Yen continues to weaken.
Japan has revealed that consumer spending has decreased significantly in March at the highest rate in a year, while actual wages have fallen for 12 consecutive months due to long-standing deflationary pressures. This reflects the challenges that Japan is facing in the midst of a COVID-19 recovery.
Household spending decreased by 1.9% in March compared to the previous year, while analysts expected an increase of 0.4%. This is the largest decrease since a 2.3% decrease in March of last year. Japan is still trying to control the spread of COVID-19, and when compared on a monthly basis, spending decreased by 0.8%, which is less than the expected 1.5%, and marks the second consecutive month of decline after a 2.4% decrease in February.
Household spending is expected to increase by 0.7% for the entire fiscal year 2022, slowing down from a 1.6% increase in fiscal year 2021. Actual wages fell by 2.9% in March, marking a year of decline since it began in April 2022, due to the highest inflation rate in decades.
The basic consumer price inflation rate in Japan was 3.1% in March, which is significantly higher than the target level. Meanwhile, Japan's core consumer price index (Core CPI), which excludes fresh food and energy prices rose by 3.8% in March, the largest increase since December 1981 and the highest in over 40 years.
Haruhiko Kuroda, the Governor of the Bank of Japan (BOJ), said today that the BOJ will maintain its Yield Curve Control (YCC) policy and will begin to reduce the size of its balance sheet when it becomes increasingly likely that Japan's inflation rate will sustainably reach its 2% target.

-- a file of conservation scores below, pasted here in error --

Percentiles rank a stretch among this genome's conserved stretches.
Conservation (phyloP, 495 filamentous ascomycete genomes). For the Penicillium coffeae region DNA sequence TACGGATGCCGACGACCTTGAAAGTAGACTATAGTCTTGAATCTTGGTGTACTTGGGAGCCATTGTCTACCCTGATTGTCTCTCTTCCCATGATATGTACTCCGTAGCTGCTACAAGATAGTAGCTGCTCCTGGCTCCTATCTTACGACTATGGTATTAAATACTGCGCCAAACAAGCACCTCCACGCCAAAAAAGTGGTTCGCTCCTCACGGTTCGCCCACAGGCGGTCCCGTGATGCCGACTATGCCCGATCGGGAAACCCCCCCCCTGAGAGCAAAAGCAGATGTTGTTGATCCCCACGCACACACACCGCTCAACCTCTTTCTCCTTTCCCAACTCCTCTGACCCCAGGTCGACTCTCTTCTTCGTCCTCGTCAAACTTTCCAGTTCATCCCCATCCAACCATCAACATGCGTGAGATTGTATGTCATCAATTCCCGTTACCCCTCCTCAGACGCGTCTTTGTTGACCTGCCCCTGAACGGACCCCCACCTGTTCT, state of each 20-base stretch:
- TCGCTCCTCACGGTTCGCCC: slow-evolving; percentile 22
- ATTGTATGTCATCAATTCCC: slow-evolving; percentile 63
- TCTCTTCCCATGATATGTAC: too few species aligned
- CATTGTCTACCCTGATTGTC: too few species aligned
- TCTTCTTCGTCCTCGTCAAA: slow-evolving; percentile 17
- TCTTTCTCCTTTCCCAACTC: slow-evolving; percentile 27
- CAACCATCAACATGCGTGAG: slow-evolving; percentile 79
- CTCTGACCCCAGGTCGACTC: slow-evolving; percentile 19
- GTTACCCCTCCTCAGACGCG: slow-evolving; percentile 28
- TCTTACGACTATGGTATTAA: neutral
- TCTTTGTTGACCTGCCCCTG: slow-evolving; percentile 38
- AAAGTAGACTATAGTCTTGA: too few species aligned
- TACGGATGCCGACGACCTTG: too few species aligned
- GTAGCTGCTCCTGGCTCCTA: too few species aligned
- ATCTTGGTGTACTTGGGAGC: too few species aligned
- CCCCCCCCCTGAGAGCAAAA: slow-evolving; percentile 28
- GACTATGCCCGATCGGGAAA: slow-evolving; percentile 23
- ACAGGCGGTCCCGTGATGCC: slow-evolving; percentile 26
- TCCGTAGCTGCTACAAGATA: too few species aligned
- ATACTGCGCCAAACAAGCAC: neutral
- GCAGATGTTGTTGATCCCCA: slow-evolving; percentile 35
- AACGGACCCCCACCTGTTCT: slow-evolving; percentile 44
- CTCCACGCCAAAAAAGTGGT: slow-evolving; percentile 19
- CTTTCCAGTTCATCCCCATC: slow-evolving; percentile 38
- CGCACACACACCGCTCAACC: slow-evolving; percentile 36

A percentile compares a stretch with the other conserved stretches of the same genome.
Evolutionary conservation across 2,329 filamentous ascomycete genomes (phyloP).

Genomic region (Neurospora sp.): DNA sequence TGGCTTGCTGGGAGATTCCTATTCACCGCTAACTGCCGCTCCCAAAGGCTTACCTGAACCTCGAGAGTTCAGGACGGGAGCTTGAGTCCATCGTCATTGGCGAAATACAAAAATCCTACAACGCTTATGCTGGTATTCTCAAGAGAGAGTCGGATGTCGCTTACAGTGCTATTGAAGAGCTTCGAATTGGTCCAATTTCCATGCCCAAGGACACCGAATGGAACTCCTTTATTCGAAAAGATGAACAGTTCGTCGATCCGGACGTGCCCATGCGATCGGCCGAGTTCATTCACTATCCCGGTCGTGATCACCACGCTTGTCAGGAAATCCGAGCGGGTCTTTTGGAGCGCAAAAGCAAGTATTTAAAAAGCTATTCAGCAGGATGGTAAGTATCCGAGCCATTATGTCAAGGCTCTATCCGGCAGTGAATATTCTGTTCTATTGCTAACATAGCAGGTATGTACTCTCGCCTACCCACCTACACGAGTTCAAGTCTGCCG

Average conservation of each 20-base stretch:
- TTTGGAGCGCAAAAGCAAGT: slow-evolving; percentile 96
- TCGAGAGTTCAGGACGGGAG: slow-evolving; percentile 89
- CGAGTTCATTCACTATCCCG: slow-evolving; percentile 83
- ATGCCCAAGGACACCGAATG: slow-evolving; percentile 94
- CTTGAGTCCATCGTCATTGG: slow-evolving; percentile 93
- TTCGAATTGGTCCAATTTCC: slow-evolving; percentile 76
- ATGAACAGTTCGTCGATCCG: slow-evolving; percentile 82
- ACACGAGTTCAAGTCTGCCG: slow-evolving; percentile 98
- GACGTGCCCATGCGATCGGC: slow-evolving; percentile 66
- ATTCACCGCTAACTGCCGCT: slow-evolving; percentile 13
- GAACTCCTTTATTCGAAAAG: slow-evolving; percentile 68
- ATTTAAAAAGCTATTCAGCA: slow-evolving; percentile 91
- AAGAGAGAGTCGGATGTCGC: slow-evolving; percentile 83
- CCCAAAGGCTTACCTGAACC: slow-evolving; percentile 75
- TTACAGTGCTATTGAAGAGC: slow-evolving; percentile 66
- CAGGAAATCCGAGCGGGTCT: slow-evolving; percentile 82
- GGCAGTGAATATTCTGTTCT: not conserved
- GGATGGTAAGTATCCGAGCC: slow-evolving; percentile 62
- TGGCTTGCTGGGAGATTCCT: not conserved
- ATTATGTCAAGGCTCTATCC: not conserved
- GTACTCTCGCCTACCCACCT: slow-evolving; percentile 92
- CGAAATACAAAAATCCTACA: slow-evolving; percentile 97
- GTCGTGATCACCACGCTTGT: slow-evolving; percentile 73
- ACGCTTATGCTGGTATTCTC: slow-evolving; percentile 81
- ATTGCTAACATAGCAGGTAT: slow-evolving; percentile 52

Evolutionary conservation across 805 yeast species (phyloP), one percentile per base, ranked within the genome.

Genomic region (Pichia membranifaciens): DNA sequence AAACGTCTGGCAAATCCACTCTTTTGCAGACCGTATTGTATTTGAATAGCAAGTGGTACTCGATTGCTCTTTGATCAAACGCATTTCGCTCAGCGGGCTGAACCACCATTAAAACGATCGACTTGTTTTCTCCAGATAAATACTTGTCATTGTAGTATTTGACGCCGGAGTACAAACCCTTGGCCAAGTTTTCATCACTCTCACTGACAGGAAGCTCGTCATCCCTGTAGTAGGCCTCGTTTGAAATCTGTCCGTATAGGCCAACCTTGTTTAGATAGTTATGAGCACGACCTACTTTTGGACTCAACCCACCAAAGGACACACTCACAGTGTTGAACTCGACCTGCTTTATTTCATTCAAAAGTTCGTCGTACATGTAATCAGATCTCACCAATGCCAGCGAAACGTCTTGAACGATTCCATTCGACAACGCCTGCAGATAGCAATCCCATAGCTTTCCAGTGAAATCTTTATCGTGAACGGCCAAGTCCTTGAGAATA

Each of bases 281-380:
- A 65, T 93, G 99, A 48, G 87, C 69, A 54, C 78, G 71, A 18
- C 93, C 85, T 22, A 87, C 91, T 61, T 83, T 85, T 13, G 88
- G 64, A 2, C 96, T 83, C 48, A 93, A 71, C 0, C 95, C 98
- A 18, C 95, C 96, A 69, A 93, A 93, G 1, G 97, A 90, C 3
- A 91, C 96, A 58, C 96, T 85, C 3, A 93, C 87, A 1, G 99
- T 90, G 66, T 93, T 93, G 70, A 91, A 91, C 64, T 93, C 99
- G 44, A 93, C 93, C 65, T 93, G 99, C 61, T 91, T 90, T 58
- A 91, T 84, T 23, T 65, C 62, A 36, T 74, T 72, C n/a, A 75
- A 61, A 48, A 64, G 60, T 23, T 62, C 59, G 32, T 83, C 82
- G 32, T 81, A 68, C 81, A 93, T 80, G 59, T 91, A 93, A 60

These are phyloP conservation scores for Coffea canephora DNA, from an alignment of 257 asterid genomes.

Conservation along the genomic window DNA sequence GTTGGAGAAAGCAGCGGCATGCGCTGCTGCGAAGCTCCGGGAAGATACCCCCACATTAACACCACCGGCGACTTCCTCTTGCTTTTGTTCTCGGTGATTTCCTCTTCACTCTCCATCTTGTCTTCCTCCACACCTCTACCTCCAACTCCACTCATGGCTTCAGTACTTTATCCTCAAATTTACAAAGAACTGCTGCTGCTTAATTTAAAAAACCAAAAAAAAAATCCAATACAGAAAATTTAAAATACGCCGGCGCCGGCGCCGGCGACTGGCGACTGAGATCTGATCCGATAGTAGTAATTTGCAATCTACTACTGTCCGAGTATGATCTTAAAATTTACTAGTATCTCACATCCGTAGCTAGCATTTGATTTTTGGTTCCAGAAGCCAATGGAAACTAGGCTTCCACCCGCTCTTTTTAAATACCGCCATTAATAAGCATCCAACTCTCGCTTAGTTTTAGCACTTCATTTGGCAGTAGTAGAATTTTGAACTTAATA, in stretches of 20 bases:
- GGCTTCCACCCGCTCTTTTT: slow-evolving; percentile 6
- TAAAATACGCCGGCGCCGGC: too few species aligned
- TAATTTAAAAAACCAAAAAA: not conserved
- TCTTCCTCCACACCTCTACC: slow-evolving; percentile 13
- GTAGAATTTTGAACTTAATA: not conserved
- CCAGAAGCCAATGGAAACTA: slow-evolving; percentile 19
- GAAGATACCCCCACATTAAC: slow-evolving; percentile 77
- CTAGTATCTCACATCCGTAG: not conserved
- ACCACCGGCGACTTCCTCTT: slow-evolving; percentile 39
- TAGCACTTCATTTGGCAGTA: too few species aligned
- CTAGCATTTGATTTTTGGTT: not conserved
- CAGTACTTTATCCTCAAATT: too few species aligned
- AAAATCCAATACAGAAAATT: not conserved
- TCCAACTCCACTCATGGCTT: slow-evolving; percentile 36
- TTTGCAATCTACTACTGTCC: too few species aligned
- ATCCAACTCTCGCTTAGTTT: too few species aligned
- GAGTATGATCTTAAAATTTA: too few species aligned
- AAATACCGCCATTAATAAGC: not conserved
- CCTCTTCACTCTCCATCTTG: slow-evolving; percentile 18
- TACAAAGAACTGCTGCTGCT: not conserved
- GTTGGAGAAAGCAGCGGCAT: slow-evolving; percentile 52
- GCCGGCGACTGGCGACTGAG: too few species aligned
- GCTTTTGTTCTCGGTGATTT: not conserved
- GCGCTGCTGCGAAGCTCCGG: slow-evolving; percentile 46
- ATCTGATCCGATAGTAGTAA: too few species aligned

He told the Japanese Parliament that the Japanese economy is growing faster and inflation expectations remain high. He also stated that "we see some positive signs in inflation expectations and other areas" and that "once we judge that the inflation rate will sustainably reach 2% and be stable, we will end the YCC policy and then proceed to reduce the size of the balance sheet."
BOJ has set a short-term interest rate target of -0.1% and controls the yield on 10-year Japanese government bonds (JGBs) at around 0%, as part of its efforts to achieve a sustainable inflation target.
However, as the current inflation rate is higher than BOJ's target, investors speculate that Governor Kuroda may soon reduce the use of Yield Curve Control (YCC) after criticism that it has distorted market pricing and hurt the profits of commercial banks.
Technical analysis data (5H)
Resistance: 135.13, 135.37, 135.52
Support: 134.75, 134.61, 134.37
Buy/Long 1: If the price touches the support range at 134.61-134.75 but cannot break through the support at 134.75, it may be appropriate to set a TP around 135.37 and an SL around 134.37 or based on acceptable risk.
Buy/Long 2: If the resistance range at 135.13-135.37 can be broken through, it may be appropriate to set a TP around 135.52 and an SL around 134.61 or based on acceptable risk.
Sell/Short 1: If the price touches the resistance range at 135.13-135.37 but cannot break through the resistance at 135.13, it may be appropriate to set a TP around 134.61 and an SL around 135.52 or based on acceptable risk.
Sell/Short 2: If the support range at 134.61-134.75 can be broken through, it may be appropriate to set a TP around 134.37 and an SL around 135.37 or based on acceptable risk.